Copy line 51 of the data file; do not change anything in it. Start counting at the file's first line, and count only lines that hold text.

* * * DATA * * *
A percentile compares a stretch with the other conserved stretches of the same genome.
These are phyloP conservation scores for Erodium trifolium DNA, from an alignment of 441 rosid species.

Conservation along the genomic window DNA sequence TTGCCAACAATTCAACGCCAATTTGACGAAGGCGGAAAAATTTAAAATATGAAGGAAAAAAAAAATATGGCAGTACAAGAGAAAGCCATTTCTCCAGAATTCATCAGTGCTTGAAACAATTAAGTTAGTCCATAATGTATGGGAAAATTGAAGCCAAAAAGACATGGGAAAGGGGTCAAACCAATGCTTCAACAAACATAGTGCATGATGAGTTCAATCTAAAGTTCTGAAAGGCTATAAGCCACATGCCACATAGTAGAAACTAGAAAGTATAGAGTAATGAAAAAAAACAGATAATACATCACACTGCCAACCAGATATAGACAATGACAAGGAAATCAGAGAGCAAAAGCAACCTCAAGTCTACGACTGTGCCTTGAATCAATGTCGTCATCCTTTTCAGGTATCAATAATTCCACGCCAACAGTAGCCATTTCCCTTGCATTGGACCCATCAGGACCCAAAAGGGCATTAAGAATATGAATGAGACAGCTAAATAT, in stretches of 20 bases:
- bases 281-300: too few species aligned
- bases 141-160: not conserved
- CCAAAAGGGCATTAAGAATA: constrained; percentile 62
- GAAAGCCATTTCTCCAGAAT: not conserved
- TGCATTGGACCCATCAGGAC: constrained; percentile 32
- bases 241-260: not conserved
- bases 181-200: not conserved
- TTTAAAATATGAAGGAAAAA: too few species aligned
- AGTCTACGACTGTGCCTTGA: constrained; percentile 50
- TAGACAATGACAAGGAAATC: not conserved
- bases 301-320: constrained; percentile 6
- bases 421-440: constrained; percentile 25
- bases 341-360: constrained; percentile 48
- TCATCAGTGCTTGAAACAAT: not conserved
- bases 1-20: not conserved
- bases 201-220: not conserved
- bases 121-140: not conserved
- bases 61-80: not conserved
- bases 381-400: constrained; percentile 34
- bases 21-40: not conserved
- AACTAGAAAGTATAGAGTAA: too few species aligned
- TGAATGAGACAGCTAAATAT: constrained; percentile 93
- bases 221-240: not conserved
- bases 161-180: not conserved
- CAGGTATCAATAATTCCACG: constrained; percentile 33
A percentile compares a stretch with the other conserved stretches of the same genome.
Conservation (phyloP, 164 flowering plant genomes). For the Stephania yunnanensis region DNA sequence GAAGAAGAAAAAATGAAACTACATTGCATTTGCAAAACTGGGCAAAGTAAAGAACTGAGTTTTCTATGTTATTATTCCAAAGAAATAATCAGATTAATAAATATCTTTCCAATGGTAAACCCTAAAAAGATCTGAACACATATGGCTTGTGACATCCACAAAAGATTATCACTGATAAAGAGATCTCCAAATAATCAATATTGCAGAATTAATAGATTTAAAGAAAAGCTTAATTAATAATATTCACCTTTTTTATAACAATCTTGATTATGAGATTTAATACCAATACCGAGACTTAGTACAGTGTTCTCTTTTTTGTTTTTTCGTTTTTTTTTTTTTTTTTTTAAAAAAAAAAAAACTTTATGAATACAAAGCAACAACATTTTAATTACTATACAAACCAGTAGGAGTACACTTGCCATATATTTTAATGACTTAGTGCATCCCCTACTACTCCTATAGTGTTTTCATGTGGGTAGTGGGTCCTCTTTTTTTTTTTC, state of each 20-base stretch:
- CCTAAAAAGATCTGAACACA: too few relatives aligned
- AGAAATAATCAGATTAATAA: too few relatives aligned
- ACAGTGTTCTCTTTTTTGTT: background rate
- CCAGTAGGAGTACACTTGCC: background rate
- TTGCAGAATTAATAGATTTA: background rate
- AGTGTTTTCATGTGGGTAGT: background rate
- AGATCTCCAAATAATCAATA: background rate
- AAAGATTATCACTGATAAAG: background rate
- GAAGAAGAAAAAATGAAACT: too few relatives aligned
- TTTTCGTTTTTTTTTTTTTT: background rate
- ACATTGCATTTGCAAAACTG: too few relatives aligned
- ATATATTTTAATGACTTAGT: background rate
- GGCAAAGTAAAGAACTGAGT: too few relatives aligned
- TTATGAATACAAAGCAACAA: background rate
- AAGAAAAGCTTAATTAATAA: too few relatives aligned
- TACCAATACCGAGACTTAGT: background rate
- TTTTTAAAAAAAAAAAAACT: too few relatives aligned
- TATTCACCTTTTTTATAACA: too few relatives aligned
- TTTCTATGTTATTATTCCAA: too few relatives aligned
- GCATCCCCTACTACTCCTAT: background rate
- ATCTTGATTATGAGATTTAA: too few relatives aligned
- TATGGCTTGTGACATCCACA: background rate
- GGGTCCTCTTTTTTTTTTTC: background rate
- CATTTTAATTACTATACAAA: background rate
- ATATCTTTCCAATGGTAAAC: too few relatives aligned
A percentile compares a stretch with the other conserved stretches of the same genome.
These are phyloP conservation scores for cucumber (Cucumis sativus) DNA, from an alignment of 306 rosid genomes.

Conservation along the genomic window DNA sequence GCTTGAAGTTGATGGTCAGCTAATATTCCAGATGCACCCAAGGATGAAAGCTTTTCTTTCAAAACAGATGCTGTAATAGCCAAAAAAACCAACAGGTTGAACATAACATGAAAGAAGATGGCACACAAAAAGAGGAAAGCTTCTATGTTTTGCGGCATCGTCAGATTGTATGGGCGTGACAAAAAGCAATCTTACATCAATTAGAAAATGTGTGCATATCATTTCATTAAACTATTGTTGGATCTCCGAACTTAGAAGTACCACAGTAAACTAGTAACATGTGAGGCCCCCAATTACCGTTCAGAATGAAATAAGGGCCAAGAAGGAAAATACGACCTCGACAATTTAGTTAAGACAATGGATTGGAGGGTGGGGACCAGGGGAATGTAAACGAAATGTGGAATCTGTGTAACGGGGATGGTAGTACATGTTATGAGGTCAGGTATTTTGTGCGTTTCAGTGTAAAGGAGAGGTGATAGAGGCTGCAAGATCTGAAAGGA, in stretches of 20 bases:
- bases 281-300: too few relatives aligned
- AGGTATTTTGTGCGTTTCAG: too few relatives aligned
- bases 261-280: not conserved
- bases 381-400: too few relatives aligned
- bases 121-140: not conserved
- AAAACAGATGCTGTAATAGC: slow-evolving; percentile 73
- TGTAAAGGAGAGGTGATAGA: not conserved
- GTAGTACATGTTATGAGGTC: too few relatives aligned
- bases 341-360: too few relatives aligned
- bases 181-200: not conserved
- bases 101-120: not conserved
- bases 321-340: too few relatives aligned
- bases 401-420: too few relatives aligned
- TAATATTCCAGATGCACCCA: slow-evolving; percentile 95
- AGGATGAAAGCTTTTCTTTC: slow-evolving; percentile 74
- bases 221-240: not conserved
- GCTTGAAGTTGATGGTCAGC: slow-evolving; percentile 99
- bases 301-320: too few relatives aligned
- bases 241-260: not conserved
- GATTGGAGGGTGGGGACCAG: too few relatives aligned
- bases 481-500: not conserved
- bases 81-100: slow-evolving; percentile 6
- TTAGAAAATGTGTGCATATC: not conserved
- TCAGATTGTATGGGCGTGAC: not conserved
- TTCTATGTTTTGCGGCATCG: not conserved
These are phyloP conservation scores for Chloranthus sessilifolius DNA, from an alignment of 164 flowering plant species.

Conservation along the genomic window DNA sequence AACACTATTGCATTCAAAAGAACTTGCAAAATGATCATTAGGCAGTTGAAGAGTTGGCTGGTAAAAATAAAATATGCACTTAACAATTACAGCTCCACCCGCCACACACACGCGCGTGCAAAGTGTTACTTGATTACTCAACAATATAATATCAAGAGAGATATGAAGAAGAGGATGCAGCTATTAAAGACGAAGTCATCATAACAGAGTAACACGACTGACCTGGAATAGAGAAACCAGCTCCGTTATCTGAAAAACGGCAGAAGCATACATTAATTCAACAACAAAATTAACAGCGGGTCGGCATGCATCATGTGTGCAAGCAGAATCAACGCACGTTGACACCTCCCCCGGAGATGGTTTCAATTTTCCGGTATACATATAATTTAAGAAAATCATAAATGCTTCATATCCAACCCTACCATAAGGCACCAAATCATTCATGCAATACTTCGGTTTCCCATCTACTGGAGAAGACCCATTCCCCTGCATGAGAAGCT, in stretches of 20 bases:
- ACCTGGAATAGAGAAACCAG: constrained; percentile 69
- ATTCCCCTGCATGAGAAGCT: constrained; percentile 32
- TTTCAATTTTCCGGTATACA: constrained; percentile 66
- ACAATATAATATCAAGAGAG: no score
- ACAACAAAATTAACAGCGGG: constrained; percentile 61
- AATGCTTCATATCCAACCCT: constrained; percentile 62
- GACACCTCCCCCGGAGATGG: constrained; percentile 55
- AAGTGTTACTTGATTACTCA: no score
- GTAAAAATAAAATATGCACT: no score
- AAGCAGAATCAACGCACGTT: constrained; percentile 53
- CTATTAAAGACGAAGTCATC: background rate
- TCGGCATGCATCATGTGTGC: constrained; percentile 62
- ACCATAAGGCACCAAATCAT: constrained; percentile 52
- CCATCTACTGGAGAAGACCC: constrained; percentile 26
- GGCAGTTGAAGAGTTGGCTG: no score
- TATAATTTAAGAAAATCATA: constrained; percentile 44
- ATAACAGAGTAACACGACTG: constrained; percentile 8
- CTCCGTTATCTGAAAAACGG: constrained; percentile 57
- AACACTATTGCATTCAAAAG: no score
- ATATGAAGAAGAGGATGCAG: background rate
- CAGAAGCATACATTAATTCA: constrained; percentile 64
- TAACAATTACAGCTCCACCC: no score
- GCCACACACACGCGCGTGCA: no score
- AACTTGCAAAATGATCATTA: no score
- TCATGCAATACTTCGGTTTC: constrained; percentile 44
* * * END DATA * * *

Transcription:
- ATCTTGATTATGAGATTTAA: too few relatives aligned